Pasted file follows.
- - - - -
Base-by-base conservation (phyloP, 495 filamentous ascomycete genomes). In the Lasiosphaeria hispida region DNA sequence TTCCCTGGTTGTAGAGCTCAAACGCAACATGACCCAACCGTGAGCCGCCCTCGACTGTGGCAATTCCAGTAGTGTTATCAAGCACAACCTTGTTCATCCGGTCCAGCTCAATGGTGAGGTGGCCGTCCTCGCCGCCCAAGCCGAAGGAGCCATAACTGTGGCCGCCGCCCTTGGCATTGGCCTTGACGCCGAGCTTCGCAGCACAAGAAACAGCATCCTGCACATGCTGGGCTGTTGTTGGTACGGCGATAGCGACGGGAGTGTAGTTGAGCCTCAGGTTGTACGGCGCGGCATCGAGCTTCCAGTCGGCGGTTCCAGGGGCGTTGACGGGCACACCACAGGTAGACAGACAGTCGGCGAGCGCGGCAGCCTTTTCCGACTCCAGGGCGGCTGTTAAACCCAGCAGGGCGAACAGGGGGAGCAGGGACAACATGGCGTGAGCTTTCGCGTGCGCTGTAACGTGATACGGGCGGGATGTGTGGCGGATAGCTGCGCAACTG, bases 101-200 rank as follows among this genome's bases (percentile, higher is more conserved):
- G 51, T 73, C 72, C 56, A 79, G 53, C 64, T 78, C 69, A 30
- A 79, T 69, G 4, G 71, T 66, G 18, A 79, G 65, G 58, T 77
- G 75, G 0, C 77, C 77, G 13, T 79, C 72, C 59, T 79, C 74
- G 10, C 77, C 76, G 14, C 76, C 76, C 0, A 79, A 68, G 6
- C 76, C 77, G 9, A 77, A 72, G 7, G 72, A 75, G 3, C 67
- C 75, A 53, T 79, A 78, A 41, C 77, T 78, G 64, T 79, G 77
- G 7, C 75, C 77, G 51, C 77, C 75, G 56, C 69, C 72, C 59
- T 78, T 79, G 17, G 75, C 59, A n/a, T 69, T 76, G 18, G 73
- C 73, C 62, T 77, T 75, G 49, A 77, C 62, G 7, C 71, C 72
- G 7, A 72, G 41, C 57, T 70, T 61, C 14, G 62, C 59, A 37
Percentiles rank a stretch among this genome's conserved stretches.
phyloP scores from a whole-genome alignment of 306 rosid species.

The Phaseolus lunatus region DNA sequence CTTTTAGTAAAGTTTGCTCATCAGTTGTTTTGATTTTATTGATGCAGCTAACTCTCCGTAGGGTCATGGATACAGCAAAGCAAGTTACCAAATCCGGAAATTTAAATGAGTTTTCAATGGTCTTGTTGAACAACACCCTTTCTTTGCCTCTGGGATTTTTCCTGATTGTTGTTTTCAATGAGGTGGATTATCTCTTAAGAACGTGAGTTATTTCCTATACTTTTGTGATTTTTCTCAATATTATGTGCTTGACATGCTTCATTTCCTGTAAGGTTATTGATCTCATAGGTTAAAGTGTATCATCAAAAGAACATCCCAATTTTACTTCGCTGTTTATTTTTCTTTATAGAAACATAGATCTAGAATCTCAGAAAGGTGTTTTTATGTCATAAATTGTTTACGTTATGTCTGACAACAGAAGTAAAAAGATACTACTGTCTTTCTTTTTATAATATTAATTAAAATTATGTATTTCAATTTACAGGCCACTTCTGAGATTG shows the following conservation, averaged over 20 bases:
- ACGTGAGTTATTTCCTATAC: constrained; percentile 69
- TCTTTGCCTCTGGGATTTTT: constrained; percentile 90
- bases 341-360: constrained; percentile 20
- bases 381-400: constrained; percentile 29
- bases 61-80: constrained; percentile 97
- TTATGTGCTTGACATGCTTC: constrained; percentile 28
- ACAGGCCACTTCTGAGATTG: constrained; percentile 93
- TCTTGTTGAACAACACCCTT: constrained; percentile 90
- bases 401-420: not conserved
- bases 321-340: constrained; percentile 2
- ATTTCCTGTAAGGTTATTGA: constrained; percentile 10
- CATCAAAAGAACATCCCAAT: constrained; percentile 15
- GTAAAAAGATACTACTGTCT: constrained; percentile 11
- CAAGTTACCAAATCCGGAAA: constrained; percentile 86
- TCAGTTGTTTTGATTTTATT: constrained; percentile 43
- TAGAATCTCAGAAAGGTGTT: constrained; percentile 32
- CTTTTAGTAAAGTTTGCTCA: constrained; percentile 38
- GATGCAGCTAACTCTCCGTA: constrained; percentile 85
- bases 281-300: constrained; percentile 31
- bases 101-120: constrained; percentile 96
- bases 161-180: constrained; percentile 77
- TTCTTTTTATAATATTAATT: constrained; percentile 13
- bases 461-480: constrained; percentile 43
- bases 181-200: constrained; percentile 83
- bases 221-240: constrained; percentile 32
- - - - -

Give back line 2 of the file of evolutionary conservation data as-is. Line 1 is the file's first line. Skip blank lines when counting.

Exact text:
- G 51, T 73, C 72, C 56, A 79, G 53, C 64, T 78, C 69, A 30